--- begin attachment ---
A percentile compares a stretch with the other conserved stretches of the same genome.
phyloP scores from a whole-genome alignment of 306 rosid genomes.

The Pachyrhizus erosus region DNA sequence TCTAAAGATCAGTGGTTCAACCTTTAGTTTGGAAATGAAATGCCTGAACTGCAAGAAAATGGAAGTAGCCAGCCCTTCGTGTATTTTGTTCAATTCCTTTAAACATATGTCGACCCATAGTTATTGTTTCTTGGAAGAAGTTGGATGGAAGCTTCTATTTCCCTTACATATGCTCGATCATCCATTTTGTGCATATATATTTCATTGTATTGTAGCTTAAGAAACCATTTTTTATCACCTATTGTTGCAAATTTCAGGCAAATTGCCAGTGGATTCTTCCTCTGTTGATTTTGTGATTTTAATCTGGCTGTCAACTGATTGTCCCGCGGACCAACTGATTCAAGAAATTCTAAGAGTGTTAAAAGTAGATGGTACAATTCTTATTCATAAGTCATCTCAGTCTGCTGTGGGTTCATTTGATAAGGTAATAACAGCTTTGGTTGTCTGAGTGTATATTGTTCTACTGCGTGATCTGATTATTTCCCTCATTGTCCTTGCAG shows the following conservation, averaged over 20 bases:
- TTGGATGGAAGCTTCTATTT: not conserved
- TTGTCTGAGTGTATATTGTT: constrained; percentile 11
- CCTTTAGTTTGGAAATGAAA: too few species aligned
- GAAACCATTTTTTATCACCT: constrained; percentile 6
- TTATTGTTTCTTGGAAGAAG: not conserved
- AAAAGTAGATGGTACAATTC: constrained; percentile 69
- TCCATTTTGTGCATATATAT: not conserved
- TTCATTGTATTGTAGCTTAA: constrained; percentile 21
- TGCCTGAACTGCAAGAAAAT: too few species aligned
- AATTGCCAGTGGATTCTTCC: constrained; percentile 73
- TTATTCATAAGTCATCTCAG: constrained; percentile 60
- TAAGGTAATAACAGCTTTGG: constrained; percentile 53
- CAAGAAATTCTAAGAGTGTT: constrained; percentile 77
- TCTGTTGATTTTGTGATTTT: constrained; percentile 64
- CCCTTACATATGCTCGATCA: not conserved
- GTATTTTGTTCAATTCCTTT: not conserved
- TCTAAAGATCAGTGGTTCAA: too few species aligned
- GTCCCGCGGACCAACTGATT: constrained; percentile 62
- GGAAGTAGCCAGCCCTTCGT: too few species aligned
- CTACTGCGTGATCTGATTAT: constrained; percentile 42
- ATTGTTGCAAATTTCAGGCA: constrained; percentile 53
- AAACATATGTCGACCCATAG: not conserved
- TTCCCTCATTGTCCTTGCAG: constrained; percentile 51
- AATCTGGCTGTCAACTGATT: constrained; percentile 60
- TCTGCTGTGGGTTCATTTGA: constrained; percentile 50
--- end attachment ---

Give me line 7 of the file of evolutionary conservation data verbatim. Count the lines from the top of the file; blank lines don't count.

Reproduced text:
- GAAACCATTTTTTATCACCT: constrained; percentile 6